|19 March 1932|
|James W. Horne||Hal Roach||H.M. Walker||Art Lloyd||Richard C. Currier||Leroy Shield||James Greene|
|Business executive Wilfred Lucas is raving mad that both of his valuable clients, Thelma Todd & Zasu Pitts, are home with terrible colds. According to him, "they have no right" to be sick and he wants them at work even "if they have appendicitis and 4 broken legs." Thelma & Zasu are down to their last tissue when their boss calls with the news that he will send them all expenses paid to a Turkish bath where they promise to cure colds in an hour.
Thelma & Zasu are greeted with problems as soon as they set foot inside the Nature Health Institute, home of "Pyramid Mud Baths and Face Packs." The manager calls Zasu "Miss Spitz" instead and an ailing patient is soon seen having collapsed from treatment #37. T&Z make their first of many attempts to flee the building before being persuaded to continue treatment. They change into workout clothes: a sexy, perhaps braless skin-tight top for Thelma; and an oversized frumpy sweater for modest Zasu who announces "I ain't gonna run around raw, cold in da cold."
T&Z meet the intimidating instructor, the Amazonian Dr. Blanche Payson, who orders treatment #27 after looking at scrawny Zasu. This turns out to be a bucking bronco type of machine, while Thelma is led to a vibrating chair. So-called treatment at the Institute is quickly revealed to be a non-stop assortment of mild torture designed to make you dizzy, unable to walk, and vulnerable to the doctor's mysterious motives.
|At first, Zasu and Thelma laugh at each other's predicament ("You're shaking just like a bunch of jelly," Zasu tells Thelma while she bounces up and down), but they eventually realize they need to escape after they are forced to run on a dangerously fast treadmill.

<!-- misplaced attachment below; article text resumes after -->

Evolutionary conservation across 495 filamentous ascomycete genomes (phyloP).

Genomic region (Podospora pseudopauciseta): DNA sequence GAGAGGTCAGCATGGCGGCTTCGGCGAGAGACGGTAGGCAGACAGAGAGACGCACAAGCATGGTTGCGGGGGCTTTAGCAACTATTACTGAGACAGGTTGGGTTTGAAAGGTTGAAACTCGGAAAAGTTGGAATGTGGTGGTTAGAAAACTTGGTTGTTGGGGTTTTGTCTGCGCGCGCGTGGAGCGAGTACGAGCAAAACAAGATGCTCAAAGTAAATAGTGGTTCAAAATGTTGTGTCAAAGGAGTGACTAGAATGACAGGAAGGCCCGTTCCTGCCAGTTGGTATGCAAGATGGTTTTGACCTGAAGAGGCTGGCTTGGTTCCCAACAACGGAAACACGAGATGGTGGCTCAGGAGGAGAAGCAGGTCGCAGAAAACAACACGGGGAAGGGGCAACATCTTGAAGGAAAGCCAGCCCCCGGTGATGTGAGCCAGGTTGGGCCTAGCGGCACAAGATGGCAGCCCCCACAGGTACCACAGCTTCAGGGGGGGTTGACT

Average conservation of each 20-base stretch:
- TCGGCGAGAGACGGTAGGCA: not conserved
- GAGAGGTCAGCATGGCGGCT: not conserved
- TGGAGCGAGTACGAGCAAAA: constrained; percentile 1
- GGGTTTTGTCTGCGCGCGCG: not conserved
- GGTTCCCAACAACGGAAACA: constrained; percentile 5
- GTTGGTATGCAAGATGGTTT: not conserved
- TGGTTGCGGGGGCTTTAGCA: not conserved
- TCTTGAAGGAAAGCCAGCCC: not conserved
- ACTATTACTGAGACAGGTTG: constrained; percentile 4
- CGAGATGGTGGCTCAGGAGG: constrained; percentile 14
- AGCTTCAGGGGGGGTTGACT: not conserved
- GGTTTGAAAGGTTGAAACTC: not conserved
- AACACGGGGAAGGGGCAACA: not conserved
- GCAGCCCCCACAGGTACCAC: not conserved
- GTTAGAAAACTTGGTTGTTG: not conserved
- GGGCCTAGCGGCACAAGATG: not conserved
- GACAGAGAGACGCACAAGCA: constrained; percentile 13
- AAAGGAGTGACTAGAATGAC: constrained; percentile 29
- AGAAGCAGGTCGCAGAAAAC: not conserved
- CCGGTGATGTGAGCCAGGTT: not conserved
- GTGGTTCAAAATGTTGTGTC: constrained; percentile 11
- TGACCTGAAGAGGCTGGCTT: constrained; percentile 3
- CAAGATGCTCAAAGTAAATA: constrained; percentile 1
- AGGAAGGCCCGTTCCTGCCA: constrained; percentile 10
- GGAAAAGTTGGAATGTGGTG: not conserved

As T&Z try to leave they find their clothes have been stolen. The doctor threatens that their "treatment must be continued," and they relent once the manager tells them that the last part of treatment only involves relaxation. Once again, T&Z have been led astray as relaxation actually involves Zasu being uncomfortably tickled with a vibrator and Thelma having to wrestle the doctor. A mini mud fight ensues after the doctor not-so-delicately applies mud by throwing it on Thelma's neck. When Zasu hits an innocent customer with mud, the manager orders T&Z to leave, precisely what they've been trying to do the whole time.
Before they leave however, Zasu, who is still only draped in a towel, inadvertently follows the manager across the hall to a neighboring tailor store, where Billy Gilbert is trying on a new suit. Needing clothes, Zasu dons Billy's old clothes. She returns back to the Institute, scaring everyone in sight as all the ladies now think she is a man. Billy gives chase in an effort to get his clothes back only to have Thelma throw him into a mud bath. T&Z escape the premises through a laundry chute and walk the city streets as a man and woman.
|What a wild ride of innuendo for 1932! The amount of sexy slapstick in this film is off the charts. One only wishes Blanche had better aim with her mud throwing, getting Thelma only in the neck. Even though this scene didn't escalate to the kind of mud throwing that later occurred in the Three Stooges' Slippery Silks, this film has more than enough to compensate.